By Andy Labdon
There has been a new development, in more ways than one, at Fishing Lake First Nation.
Students in collaboration with a building firm from Yorkton, are being offered an educational program called Construction Worker 101. Those from Grades 10 through 12 have the opportunity to work alongside tradesmen to build a home from start to finish. What makes this particular project more exciting is that one of the students involved, Natelle Desjarlais, will move into the home when it is completed.
“I am very excited about it and have also become interested in roofing,” said Desjarlais, who will be graduating on June 22. She is hoping to move in on completion date, June 23.
“I have tried everything so far, and like the electrical work as well as framing,” said Kashina Paquachan.
Another student, Junata Sunshine said, “Framing and roofing I liked, but have more to learn and would like to do the five-month school to start as an electrician.”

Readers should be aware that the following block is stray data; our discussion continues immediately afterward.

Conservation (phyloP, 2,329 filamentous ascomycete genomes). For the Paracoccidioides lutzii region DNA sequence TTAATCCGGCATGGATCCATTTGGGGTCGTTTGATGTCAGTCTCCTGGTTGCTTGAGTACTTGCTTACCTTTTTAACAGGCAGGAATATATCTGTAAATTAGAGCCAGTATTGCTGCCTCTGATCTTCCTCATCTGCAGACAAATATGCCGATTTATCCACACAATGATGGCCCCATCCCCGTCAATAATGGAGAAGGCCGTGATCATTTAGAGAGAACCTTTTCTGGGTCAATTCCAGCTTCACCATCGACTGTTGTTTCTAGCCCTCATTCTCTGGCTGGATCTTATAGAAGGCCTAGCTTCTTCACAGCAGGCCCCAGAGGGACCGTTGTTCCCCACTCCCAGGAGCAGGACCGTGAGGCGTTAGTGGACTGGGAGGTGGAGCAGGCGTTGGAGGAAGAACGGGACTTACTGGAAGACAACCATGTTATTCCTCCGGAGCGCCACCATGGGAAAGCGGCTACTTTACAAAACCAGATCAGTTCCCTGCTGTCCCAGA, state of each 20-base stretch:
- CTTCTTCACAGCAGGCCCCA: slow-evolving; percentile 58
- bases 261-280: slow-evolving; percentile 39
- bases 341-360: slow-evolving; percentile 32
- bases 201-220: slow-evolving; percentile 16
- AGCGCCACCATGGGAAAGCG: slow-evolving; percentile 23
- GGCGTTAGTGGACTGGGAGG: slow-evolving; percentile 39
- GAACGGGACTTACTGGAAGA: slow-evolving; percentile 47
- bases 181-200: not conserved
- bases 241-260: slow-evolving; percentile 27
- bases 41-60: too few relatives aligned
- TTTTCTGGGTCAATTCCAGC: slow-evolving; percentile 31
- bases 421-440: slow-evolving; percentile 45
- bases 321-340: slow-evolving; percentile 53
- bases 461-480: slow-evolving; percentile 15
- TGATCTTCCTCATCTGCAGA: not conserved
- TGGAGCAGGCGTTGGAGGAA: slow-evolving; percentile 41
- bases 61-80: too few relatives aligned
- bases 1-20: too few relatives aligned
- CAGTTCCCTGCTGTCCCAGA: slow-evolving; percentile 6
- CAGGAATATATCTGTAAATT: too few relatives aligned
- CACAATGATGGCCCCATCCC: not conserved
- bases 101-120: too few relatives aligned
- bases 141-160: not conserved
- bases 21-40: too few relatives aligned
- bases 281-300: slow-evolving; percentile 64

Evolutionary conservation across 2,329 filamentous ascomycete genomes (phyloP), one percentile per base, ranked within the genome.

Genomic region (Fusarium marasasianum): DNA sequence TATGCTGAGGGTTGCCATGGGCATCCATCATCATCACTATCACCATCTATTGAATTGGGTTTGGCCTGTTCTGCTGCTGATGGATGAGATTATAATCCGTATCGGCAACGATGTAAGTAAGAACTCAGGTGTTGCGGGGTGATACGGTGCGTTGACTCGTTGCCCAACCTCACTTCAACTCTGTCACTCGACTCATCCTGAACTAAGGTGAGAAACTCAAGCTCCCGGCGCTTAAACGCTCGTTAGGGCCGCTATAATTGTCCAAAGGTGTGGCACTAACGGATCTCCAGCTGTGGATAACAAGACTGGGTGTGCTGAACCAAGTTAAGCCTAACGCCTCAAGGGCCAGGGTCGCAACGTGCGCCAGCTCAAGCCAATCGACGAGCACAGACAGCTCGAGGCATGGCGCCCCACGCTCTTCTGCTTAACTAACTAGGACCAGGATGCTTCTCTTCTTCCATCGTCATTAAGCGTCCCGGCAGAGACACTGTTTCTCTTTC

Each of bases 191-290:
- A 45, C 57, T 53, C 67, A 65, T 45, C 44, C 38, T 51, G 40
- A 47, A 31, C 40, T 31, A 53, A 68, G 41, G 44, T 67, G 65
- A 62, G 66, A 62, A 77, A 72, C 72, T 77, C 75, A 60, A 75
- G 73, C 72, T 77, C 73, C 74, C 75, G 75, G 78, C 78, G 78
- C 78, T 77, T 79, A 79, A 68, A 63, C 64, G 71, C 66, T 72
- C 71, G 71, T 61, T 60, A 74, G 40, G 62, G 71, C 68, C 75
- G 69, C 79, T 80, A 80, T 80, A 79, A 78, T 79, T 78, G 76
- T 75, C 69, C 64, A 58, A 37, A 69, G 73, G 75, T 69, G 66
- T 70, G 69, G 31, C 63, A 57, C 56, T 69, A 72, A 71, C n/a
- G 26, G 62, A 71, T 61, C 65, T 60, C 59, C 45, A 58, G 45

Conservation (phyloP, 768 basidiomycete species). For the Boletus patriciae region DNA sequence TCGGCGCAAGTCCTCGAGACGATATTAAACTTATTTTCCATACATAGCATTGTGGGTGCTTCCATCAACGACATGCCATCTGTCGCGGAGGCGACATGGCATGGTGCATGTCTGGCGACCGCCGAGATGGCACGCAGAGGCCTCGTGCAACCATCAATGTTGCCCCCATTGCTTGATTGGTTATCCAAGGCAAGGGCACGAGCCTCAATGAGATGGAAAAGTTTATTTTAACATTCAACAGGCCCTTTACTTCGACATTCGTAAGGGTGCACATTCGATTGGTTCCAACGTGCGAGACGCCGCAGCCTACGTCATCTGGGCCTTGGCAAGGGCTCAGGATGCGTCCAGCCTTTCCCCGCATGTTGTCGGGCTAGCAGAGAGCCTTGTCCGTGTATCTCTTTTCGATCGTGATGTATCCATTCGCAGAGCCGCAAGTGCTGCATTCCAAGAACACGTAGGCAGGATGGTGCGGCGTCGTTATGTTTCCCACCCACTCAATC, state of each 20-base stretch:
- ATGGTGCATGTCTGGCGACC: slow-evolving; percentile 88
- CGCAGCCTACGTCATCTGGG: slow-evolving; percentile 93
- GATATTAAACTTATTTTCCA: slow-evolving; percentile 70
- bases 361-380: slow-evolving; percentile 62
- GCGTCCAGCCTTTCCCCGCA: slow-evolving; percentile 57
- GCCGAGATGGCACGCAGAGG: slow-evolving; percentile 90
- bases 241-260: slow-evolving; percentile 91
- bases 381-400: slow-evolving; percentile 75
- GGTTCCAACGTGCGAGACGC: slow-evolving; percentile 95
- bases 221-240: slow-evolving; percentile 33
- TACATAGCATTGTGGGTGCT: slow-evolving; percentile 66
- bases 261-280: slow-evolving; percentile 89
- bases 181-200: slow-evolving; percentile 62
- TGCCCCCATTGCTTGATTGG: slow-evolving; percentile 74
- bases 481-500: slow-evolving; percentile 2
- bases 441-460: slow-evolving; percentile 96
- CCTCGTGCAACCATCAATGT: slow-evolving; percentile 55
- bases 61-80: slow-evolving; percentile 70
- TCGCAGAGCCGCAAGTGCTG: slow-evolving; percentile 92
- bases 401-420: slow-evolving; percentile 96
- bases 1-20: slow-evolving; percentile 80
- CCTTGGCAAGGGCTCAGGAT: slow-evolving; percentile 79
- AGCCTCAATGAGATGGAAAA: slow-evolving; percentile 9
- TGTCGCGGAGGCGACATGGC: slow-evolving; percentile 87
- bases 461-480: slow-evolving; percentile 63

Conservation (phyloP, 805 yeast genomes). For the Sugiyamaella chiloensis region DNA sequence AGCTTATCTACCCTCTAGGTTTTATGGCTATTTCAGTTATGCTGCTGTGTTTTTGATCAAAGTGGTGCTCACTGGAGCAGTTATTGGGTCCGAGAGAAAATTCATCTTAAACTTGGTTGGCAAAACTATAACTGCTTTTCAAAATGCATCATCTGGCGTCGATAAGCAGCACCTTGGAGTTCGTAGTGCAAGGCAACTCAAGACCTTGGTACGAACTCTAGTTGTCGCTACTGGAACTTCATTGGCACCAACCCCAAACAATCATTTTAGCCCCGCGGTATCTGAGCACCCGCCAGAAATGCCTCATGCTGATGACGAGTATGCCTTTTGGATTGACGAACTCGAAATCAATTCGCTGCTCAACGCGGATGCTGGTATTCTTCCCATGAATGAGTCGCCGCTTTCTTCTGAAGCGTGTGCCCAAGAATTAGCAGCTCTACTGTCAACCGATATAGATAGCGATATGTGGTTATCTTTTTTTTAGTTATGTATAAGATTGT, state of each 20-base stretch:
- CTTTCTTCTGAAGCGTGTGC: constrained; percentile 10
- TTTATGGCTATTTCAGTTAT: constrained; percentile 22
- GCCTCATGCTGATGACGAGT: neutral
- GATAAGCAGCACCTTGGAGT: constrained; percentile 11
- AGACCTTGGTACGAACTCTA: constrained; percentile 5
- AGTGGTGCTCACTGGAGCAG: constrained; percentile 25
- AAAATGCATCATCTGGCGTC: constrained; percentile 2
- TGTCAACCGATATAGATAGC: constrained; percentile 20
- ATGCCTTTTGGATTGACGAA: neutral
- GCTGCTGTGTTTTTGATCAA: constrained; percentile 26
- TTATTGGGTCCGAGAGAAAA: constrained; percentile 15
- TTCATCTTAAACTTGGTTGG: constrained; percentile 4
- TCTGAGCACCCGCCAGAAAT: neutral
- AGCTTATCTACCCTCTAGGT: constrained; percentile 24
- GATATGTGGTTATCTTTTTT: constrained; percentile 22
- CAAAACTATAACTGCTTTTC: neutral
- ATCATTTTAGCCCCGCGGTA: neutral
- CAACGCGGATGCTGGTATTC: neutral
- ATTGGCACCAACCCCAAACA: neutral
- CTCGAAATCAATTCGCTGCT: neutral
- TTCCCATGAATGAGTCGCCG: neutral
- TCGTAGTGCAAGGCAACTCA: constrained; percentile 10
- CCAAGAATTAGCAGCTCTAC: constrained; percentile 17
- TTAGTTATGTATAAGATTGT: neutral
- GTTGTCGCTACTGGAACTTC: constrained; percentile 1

All 13 students involved in the project receive hands-on experience from using the tools to build, learning about the materials used in construction, the safety aspects of a construction site, plus, the gain from the experience and knowledge of time-served qualified tradesmen.
Other companies who have supported the project have supplied students with safety vests, helmets, tool belts and tools. The students work from 9 a.m. to 3 p.m., and in five days, have built all four walls capped with a roof. The next stage was for the whole building is for it to be mould treated by a specialist mould prevention firm, who also took the time to explain the dangers of mould and the process and advantages of mould prevention in a new build.
“The students love it!” said teacher Laurie Kayseas. “It is an awesome project, and all the students are gaining an interest in carpentry, plumbing, and roofing.”
In the following weeks the two-bedroom house will be a hive of activity with every trade being taught to the students, who in turn just might take up the trade.